I was fortunate enough to be able to choose when I left my previous position before coming to JBS which meant that I had 4 ½ weeks for some doubts to build in my mind.  Had I done the right thing? Would I be able to handle the work? Would I fit in with the team? How are their processes different to my own?  As a father of 2 and a wife on maternity leave, it was imperative that I had made the right decision not just for myself but also for them as they were and will continue to rely on me.


LiamA few days before I was due to commence work at JBS, we celebrated my daughter’s 3rd birthday. A big Frozen fan, after her Frozen themed party on the Saturday, we took her to Disney on Ice on the Tuesday. It was her first time and to see the joy on her face as she watched her favourite life-sized Disney Princesses and other characters skate around in front of her put things in perspective. The skaters were professionals, like myself they had been doing the same thing for years honing their skills. Their ‘work’ became 2nd nature, they could do the routine with their eyes shut. What was I even worried about?


The first thing that happens when you join a new company is they introduce you to everybody else in the firm. So I’m greeted by a bunch of smiling faces who all tell me their name and within 30 seconds I’ve forgotten most of them. That’s alright, I’ve done this before, I’ll simply draw up a seating map of the office and whenever I hear anyone’s name I’ll simply write their name on the map at the place they sit. Problem solved.


The next thing that happens is they teach you the software. I’d used plenty of financial planning software programs before (including the JBS one years ago) so everything made sense and was easy to follow. Coincidently, after 2 days it just so happened to be our end of financial year drinks. So my first week in the job consisted of meeting new people, running through the software and eating a parma and chips while drinking beer and chatting about everything and anything. I was lucky in that this social environment allowed me to talk to everyone at the firm and get to know all about them, learn what their interests were, understand how they think, and after a few drinks find out what they really think of JBS. One thing that stood out to me was the fact that the staff have all been here for a long time. The firm had a low turnover of staff, a great thing to hear. The staff are all happy and it’s a great place to work.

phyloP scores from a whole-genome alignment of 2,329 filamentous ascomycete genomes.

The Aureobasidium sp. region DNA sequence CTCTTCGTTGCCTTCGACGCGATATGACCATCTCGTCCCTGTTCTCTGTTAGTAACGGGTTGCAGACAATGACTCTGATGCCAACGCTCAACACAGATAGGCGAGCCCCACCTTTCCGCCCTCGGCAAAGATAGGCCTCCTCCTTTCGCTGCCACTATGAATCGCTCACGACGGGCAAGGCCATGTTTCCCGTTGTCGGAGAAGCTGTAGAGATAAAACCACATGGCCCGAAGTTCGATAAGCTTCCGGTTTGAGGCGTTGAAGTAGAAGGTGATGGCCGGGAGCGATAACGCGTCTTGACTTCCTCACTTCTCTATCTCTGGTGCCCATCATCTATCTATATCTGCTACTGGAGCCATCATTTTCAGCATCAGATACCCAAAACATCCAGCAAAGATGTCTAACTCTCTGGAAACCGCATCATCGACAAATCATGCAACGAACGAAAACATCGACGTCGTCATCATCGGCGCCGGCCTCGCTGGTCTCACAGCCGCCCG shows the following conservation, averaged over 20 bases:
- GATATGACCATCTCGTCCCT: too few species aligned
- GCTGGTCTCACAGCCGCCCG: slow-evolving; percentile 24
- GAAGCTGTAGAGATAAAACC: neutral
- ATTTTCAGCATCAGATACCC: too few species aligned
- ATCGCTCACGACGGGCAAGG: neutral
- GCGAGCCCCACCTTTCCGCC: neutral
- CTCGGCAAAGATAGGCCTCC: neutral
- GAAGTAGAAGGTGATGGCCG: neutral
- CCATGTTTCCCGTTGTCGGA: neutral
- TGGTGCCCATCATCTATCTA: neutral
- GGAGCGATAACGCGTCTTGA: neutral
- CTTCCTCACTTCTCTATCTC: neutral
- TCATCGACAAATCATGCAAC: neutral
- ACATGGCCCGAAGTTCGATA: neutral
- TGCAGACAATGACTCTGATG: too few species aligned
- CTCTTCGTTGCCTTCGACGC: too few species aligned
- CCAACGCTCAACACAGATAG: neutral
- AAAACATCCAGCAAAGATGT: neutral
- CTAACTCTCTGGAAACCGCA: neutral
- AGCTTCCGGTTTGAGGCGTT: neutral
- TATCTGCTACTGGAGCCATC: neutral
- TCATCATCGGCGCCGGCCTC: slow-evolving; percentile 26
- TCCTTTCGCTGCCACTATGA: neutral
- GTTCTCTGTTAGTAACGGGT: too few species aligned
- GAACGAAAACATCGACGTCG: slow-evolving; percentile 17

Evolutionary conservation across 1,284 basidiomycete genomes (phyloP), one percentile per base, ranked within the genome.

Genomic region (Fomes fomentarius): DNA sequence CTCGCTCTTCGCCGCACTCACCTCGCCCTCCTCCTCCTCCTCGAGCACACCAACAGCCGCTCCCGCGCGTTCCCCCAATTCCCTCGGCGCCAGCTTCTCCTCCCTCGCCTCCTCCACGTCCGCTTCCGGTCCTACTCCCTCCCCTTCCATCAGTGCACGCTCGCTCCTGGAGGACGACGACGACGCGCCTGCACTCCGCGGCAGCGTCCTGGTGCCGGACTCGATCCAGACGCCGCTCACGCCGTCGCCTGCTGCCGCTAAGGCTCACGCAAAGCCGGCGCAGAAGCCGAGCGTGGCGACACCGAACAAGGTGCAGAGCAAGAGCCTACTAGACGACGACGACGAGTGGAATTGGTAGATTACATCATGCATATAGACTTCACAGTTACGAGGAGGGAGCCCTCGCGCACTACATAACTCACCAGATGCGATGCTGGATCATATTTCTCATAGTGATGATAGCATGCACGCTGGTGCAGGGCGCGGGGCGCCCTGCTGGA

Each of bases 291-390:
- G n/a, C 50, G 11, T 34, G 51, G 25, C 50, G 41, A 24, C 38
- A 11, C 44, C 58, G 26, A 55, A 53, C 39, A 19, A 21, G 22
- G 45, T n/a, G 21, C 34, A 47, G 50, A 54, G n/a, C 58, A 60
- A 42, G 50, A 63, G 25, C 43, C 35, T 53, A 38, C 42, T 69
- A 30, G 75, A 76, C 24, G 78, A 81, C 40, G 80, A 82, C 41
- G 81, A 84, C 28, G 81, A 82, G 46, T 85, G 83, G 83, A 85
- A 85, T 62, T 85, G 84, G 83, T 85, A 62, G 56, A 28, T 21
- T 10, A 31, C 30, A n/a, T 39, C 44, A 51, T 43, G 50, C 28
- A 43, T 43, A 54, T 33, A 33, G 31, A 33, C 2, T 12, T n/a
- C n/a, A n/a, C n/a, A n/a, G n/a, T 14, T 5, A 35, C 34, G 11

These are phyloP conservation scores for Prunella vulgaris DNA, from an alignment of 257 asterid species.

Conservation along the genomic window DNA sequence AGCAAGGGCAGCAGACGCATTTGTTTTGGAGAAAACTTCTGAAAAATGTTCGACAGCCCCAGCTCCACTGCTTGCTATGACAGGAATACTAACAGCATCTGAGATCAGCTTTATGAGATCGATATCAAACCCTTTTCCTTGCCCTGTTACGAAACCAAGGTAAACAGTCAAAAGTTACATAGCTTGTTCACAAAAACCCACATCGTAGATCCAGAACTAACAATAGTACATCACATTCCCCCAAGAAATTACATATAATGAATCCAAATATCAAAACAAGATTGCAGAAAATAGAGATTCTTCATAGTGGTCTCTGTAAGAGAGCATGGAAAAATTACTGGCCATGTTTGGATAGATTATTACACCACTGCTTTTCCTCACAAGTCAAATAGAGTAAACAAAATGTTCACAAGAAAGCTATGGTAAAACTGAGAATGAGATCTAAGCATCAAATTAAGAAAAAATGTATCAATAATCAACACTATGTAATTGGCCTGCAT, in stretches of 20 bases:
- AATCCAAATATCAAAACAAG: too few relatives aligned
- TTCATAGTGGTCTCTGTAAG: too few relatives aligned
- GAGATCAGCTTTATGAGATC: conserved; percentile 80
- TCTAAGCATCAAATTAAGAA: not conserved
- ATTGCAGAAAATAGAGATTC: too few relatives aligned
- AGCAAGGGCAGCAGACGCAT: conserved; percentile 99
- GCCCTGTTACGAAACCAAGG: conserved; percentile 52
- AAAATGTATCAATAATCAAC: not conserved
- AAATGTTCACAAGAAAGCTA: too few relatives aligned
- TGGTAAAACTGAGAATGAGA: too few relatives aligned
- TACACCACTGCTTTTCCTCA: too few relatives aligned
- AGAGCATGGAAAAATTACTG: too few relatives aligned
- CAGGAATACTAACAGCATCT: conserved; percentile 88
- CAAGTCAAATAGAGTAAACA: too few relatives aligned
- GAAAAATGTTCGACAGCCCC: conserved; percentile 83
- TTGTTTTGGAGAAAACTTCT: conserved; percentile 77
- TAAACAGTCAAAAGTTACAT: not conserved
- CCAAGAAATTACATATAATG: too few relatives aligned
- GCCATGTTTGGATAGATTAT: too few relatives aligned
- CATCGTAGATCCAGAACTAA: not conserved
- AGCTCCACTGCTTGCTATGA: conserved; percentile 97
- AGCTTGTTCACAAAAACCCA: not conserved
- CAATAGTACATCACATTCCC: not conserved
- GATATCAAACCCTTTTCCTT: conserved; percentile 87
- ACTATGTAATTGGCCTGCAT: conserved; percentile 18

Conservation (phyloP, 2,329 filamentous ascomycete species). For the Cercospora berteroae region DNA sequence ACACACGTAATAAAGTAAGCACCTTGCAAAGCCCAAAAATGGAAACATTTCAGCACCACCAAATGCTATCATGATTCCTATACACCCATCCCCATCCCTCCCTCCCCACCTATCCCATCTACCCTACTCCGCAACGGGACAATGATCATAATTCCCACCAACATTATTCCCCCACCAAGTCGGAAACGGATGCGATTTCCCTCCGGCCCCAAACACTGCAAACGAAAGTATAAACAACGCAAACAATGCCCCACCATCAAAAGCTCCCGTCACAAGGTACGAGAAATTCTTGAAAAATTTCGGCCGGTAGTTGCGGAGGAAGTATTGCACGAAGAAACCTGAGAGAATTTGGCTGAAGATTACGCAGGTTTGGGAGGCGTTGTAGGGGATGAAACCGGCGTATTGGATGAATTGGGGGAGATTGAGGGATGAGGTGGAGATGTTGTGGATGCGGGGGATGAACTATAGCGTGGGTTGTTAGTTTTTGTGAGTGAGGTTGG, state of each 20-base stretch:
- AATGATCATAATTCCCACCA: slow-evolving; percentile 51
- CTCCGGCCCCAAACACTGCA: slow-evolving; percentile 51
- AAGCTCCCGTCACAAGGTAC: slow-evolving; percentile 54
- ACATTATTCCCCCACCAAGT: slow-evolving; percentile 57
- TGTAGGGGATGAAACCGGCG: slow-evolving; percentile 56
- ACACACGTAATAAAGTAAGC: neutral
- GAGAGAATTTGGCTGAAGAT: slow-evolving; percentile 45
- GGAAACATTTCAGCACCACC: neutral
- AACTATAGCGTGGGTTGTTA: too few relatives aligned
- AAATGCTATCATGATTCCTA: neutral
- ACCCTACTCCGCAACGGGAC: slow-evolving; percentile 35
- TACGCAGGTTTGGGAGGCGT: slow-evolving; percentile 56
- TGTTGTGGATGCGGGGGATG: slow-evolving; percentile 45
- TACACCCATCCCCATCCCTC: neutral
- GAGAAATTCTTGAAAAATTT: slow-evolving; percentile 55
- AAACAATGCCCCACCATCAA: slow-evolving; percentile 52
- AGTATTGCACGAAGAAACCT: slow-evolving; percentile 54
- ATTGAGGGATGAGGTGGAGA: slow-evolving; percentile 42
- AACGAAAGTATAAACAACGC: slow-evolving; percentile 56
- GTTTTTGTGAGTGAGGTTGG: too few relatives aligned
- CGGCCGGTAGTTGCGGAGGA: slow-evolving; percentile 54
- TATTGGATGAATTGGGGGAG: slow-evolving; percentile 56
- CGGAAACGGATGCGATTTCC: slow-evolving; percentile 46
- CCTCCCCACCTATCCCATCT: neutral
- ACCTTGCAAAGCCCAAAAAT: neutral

Week 2 and the real work began. Working with the other guys in my team, Glenn & Andy, has been great. Glenn has the skill of being able to trust those around him. If he asks you to do something, he trusts you’ll be able to do it and do it well. This gives you a sense of worth, makes you feel valued and gives you a sense of responsibility. I am being trusted to complete this task. Not everyone is like this. There is nothing worse than being asked a question, providing an answer, and then the person ignores your answer and asks someone else. If you weren’t going to listen to me, why did you bother asking me in the first place?


Andy is great in that he is always ready to drop what he is doing and help you out. If I’m struggling with some abnormality in the software, or I need some client data that I can’t find, he’s always happy to help, smiling the whole time. He’s also the first to throw you under the bus if the Friday lunch order isn’t correct even though he didn’t order anything himself.


It’s now been two months, and I’ve been able to settle in nicely with the team at JBS. They are a great bunch of people always willing to help with anything. I have even been able to pick up some good Pokémon Go tips that I can use with my daughter, and with plenty of banter flying round the office, I feel very comfortable as part of the JBS team. New beginnings can be daunting, it’s the fear of the unknown that worries us all. However worry about what you can control, prepare yourself as best you can, and with the right attitude there is no need to be afraid of the dark.

Accessing your super before retirement